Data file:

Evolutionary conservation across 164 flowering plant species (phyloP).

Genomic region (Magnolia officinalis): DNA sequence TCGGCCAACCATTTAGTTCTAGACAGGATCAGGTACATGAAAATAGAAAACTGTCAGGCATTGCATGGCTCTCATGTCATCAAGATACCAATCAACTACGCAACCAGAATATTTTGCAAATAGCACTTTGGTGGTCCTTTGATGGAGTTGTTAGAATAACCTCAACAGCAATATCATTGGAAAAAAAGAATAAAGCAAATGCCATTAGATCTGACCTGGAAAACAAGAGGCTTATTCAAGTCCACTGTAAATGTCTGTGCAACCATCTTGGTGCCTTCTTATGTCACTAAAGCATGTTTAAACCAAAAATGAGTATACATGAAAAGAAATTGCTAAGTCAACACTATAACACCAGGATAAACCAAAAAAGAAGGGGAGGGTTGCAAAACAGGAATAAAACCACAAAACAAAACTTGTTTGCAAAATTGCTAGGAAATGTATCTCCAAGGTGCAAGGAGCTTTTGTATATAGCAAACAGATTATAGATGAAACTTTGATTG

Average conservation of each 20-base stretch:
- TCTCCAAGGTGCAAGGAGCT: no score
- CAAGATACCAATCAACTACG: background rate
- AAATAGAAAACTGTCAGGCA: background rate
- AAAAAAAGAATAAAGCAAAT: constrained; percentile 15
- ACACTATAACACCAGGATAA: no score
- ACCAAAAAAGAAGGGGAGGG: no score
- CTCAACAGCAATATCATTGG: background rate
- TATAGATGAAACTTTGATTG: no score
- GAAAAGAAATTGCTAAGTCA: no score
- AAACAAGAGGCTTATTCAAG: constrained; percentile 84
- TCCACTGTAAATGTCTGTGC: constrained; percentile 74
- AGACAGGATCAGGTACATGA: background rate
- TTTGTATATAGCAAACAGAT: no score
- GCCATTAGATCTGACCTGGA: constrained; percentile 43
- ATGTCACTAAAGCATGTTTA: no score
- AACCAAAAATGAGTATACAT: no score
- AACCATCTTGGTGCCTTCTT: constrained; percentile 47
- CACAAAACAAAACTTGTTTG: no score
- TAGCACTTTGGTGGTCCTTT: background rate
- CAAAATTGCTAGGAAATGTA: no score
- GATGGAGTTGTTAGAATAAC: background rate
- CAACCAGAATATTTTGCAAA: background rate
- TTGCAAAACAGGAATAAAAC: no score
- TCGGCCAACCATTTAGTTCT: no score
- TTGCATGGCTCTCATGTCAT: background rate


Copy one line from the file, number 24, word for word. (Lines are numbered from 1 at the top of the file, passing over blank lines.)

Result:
- GATGGAGTTGTTAGAATAAC: background rate